Diagnostic significance of increased bronchoalveolar lavage fluid eosinophils

J. N. Allen, W. B. Davis, E. R. Pacht

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122 Scopus citations


We determined the incidence of increased bronchoalveolar lavage (BAL) fluid eosinophil percentages in 1,059 consecutive patients undergoing bronchoscopy with BAL over a 33-month period. Forty-eight (48) patients were found to have 5% or more BAL eosinophils. The most common causes for increased BAL eosinophils were interstitial lung diseases (40% of patients), acquired immunodeficiency syndrome (AIDS)-associated pneumonia (17% of patients), idiopathic eosinophilic pneumonia (15% of patients), and drug-induced lung disease (12% of patients). Together, these four diagnoses accounted for 84% of all patients. In contrast, eosinophils were uncommon in the BAL of patients with the adult respiratory distress syndrome, lung cancer, community-acquired pneumonia, or immunocompromising diseases other than AIDS. The finding of increased BAL eosinophils was most helpful in patients presenting with unexplained pulmonary infiltrates. In these patients, this finding was often an important clue to the final diagnosis. We conclude that although the finding of an increased percentage of BAL eosinophils is uncommon, when present it is relatively specific for a limited number of diseases.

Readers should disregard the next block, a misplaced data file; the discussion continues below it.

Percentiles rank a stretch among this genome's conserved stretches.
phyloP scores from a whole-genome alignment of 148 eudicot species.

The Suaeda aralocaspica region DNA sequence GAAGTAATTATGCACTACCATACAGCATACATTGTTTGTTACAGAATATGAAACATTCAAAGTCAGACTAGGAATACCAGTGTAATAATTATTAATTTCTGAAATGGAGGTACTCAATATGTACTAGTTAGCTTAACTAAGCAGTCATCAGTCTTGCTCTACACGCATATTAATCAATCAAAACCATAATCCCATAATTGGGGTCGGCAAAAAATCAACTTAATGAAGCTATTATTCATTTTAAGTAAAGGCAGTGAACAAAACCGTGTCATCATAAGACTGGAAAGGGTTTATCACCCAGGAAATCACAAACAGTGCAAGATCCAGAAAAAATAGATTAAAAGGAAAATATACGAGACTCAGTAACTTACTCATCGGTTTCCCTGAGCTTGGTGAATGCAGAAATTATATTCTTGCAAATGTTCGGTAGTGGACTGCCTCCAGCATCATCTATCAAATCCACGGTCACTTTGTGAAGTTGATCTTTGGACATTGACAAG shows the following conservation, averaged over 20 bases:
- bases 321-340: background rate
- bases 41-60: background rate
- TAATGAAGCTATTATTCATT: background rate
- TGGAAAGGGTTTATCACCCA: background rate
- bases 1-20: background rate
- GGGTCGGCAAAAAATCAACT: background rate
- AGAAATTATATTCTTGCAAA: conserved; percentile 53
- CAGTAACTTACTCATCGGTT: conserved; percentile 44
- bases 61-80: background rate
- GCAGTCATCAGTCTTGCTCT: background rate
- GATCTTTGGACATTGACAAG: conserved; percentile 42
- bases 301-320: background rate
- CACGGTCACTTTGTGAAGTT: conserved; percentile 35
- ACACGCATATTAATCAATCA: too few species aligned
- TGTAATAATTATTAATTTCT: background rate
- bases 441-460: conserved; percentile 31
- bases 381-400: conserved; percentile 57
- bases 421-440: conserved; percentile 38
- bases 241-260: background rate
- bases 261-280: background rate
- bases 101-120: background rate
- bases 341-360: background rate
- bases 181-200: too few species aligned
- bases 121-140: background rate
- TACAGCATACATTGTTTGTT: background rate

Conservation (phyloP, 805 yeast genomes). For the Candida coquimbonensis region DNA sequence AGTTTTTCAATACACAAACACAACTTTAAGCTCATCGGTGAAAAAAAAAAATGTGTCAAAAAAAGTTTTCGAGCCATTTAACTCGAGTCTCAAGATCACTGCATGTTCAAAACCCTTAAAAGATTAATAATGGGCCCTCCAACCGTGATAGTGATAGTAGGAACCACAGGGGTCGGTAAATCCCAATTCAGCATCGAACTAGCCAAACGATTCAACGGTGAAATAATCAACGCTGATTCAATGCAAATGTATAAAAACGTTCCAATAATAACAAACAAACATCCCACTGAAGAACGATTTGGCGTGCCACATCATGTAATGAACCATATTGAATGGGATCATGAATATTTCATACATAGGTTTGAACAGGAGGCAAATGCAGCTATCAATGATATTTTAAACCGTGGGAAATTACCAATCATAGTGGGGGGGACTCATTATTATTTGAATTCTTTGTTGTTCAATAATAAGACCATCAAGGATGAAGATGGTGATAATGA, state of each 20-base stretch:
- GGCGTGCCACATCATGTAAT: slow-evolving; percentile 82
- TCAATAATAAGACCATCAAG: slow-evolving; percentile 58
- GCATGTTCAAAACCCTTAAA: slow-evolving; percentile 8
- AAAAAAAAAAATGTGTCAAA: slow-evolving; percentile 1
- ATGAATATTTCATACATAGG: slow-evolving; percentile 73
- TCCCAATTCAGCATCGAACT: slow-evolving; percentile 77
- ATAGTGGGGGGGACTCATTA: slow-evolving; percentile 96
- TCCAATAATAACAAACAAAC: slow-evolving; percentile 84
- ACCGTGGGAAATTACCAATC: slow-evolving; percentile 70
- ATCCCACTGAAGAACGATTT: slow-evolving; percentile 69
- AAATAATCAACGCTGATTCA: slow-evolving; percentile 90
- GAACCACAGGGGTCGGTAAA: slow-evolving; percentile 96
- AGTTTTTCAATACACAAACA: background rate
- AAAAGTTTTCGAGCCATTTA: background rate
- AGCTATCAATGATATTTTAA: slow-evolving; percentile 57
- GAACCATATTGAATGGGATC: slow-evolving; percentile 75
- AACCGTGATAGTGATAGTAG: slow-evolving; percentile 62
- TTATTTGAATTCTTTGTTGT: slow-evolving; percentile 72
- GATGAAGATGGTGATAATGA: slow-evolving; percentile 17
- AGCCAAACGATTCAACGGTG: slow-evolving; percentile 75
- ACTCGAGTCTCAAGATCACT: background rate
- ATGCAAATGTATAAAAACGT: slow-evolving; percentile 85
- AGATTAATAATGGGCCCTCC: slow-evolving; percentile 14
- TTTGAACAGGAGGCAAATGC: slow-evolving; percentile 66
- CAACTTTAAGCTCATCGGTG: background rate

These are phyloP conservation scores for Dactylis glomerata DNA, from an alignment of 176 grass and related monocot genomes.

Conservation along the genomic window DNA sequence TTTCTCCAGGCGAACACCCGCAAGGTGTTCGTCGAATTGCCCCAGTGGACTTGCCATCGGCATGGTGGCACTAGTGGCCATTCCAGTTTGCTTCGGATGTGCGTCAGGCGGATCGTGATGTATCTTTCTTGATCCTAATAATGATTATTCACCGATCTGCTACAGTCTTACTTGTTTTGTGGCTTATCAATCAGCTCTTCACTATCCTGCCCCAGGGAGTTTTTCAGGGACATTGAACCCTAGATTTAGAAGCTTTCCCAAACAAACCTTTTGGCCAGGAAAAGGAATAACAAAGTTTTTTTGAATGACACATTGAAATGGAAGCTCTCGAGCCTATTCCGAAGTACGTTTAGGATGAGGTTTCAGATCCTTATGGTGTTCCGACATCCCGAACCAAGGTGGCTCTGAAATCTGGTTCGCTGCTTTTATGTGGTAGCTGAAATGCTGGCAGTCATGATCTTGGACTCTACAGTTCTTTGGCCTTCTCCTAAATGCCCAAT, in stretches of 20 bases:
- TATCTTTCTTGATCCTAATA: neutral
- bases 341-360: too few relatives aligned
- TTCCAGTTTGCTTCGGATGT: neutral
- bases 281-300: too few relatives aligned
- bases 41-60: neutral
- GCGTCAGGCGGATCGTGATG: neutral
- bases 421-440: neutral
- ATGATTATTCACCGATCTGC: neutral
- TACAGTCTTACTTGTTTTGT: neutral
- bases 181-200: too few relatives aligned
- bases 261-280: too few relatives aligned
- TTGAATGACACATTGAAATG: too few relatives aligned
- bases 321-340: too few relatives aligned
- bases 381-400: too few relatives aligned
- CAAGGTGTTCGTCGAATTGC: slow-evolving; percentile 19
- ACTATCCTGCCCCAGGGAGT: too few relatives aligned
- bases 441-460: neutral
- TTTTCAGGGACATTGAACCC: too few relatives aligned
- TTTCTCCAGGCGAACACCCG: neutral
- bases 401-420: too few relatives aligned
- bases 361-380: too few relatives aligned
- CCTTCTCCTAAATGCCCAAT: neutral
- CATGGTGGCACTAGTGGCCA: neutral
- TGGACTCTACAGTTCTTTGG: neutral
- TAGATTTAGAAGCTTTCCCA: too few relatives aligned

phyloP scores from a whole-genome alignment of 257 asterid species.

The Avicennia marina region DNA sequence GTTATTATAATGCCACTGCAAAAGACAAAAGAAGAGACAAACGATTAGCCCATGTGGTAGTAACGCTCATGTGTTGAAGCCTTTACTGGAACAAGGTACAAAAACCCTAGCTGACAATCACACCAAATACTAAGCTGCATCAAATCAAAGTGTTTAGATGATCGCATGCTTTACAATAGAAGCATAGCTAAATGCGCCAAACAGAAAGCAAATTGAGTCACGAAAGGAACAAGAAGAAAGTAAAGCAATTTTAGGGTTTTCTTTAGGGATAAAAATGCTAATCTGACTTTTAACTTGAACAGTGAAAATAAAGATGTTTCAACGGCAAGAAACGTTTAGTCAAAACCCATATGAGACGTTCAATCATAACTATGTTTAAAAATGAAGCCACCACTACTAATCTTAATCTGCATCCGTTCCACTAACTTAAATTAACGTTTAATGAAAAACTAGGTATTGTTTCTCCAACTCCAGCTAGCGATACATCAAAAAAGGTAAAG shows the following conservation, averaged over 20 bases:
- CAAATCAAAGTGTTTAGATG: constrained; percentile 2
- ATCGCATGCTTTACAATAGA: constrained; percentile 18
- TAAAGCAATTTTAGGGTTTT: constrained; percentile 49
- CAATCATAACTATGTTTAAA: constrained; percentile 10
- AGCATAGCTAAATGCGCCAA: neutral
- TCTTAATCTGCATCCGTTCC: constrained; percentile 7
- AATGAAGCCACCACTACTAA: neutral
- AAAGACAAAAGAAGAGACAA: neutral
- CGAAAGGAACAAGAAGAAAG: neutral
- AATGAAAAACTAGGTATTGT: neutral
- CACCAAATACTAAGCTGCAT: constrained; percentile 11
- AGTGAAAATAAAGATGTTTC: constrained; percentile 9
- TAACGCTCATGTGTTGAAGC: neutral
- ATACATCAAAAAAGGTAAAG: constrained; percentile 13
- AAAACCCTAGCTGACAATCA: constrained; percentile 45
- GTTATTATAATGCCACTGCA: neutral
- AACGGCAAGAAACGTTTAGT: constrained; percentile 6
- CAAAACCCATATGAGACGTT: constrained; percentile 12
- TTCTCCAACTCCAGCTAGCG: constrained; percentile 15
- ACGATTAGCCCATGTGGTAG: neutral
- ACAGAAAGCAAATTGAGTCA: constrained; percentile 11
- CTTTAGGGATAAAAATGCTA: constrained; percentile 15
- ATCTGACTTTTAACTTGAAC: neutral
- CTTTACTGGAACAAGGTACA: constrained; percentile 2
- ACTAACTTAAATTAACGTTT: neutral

Original languageEnglish (US)
Pages (from-to)642-647
Number of pages6
JournalAmerican Review of Respiratory Disease
Issue number3
StatePublished - Jan 1 1990

ASJC Scopus subject areas

  • Pulmonary and Respiratory Medicine


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